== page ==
Usually any black crystal (commonly called naatts in trade) does discount the stone a bit. It's also about how the stone is under the loupe along with how it's to naked eye. Diamond is still inspected and valued according to how it looks under the loupe.
Infact many of the biggest DTC sight holders have pricing systems to incorporate the kind of inclusions a stone has and it's ranking.
For crystals its N0, N1, N2 (meaning natts/black crystal)
Then the location of the crystals and the corresponding codes BC1 (meaning black in crown), BT1 (black in table), and then inclusion patterns S1-S3 (spreaded 1 to spreaded 3), C1-C3 (concentrated) and so on....
With that in mind inclusions is and has been a great influence on how stones are priced. If a stone looks bad under the loupe with black crystals and still totally eye clean it may still get more discount.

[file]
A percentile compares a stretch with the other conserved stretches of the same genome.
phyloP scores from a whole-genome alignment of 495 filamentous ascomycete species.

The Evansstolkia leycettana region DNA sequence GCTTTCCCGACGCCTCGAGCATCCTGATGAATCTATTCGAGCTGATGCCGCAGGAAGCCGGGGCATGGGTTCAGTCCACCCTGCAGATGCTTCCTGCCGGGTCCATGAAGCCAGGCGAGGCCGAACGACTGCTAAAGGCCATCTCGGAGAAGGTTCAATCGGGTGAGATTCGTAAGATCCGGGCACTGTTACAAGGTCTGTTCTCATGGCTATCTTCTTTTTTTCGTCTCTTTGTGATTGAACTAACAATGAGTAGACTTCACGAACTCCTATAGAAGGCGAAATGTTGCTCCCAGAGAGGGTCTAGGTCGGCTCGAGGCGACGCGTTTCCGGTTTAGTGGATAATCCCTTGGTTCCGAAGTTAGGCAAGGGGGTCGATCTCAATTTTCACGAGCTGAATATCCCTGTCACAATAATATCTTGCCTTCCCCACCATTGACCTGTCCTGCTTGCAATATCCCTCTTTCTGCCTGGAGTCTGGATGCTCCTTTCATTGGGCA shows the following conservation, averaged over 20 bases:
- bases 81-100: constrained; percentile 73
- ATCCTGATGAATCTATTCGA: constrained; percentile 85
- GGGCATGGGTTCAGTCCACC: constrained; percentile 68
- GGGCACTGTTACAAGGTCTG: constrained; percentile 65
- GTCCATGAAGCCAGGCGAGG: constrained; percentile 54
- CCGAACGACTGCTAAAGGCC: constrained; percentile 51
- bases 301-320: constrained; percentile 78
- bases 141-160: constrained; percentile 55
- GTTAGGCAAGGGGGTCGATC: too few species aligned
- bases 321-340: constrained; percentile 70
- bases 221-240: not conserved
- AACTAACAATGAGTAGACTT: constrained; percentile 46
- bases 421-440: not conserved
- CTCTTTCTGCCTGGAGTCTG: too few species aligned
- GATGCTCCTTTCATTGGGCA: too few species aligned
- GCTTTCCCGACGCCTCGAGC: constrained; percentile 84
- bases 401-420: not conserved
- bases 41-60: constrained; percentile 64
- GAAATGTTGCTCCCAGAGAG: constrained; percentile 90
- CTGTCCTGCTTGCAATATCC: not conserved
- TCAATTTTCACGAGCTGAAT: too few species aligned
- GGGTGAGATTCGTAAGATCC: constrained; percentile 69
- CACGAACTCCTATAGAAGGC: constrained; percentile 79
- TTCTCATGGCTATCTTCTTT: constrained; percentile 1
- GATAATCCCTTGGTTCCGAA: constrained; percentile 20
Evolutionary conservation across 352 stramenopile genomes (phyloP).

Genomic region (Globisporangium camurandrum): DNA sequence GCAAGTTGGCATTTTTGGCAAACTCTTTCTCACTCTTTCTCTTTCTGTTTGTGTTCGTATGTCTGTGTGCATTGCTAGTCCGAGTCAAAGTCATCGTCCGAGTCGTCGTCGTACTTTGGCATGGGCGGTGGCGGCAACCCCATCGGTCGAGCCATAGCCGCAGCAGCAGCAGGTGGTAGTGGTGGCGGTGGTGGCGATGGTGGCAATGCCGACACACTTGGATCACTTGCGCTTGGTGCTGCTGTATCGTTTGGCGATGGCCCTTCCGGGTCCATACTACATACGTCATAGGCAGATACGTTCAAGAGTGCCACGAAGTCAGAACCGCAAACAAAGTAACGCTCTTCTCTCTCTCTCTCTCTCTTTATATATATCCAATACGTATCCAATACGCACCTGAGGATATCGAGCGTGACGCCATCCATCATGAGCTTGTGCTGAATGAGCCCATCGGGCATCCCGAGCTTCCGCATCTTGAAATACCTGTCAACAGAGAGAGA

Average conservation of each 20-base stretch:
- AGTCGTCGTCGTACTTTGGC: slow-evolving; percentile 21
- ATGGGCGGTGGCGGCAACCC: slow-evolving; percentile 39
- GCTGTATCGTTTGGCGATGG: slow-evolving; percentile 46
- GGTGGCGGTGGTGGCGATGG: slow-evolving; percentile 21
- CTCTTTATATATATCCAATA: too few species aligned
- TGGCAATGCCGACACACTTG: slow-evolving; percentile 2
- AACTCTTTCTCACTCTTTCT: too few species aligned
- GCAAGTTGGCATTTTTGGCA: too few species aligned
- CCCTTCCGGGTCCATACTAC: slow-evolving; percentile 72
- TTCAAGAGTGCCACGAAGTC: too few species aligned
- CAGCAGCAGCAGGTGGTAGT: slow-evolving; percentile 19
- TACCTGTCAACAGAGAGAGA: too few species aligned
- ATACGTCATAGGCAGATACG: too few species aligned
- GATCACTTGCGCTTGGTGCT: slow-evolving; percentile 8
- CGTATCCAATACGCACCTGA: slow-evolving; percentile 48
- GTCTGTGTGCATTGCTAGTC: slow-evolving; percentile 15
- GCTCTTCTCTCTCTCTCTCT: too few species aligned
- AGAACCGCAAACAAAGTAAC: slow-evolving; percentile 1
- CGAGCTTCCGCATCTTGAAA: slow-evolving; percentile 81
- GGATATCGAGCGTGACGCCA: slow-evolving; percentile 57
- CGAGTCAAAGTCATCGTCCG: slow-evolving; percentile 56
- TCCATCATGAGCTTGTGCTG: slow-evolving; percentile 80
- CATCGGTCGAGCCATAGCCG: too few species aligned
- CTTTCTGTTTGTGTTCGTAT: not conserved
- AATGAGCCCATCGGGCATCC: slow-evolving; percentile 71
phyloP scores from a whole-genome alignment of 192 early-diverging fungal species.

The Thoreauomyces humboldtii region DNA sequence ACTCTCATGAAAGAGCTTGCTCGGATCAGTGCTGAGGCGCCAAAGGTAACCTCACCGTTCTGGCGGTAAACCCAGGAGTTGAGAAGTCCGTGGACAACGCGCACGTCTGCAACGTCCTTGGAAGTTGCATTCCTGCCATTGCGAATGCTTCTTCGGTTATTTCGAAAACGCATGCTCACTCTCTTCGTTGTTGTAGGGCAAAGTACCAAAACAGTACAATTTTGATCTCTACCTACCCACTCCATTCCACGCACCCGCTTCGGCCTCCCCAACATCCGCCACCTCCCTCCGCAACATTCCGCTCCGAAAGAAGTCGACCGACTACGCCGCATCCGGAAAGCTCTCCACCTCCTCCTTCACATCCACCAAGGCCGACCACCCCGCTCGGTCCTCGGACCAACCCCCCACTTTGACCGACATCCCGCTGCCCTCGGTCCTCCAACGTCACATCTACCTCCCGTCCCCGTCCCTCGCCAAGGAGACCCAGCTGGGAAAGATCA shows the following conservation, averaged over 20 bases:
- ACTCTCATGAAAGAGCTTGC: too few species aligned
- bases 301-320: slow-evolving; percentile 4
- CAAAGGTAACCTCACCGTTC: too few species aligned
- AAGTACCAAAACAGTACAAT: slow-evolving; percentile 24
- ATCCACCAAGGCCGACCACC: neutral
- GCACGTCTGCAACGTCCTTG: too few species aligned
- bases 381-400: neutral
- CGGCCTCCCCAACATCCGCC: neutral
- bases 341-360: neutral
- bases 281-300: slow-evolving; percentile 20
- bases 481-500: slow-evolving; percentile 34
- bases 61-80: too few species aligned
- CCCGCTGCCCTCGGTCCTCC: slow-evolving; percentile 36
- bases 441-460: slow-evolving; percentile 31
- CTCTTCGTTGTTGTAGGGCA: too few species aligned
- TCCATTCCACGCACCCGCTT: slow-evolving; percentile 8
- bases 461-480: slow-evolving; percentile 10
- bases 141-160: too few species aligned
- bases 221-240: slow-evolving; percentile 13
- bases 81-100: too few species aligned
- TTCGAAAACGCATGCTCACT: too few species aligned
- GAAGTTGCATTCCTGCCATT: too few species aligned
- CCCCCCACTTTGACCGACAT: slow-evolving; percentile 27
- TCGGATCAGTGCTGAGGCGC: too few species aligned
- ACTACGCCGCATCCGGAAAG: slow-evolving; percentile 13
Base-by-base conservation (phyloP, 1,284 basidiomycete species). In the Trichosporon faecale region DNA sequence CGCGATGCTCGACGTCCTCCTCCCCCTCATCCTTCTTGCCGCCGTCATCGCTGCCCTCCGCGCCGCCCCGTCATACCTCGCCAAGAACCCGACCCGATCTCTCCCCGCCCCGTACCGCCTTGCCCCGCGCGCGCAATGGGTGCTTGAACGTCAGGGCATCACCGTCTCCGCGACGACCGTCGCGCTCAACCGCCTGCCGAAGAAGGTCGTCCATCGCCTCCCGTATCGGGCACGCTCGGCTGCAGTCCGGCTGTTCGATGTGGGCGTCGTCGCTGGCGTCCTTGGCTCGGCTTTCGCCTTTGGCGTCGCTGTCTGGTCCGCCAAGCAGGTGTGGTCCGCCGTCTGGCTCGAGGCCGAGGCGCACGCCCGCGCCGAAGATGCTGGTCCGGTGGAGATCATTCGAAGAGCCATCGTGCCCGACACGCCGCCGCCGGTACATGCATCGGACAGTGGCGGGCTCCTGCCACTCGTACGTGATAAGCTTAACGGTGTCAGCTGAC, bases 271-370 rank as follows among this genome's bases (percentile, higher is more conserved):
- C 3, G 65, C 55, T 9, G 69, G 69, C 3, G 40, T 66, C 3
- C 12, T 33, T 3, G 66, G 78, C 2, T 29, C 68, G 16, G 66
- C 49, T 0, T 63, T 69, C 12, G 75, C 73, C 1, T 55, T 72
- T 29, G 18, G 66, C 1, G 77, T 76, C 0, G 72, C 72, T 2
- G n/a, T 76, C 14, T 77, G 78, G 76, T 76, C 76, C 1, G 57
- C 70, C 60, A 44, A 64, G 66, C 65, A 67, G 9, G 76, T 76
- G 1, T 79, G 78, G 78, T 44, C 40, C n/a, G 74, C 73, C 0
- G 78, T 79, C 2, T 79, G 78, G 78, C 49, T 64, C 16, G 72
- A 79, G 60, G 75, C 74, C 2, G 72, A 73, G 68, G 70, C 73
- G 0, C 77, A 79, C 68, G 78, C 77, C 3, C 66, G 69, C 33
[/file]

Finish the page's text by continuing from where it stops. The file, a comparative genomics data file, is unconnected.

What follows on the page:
I think we're mixing rough and polished here. I agree that rough diamonds might be categorized as you describe- but polished stones are traded differently in my experience. Especially if the stones have GIA reports.
Without a doubt cutters try to get more on stones they feel were unfairly graded ( they believe it was a VS2, but it got SI1) But I've not seen it done specifically for one type of imperfection. A stone with a tiny black carbon crystal can certainly sell for more than same size/color/clarity with a white crystal, if that particual white crystal is in a bad place on the stone and the carbon spot in a good place.

Also the term "black naats" refers to melee stones in very poor qualities- such stones have nothing whatsoever in common with a GIA graded VS2 with a carbon crystal- here in the US anyway.....maybe the term is used differently where you are.
Hi RD

Certainly where I have trained and gained experience naatts is used to refer to black inclusions in any size of the stone.

However having moved to Australia the terminologies are slightly different here.

And I was referring to polished stones being graded by the bigger companies grading systems and priced accordingly. And I agree with you on the location of crystal. A bad location (directly under table, mid of the pavillion etc) will most definitely discount a stone over a black crystal of same size in a hidden location. Those pricing systems take this into account as well.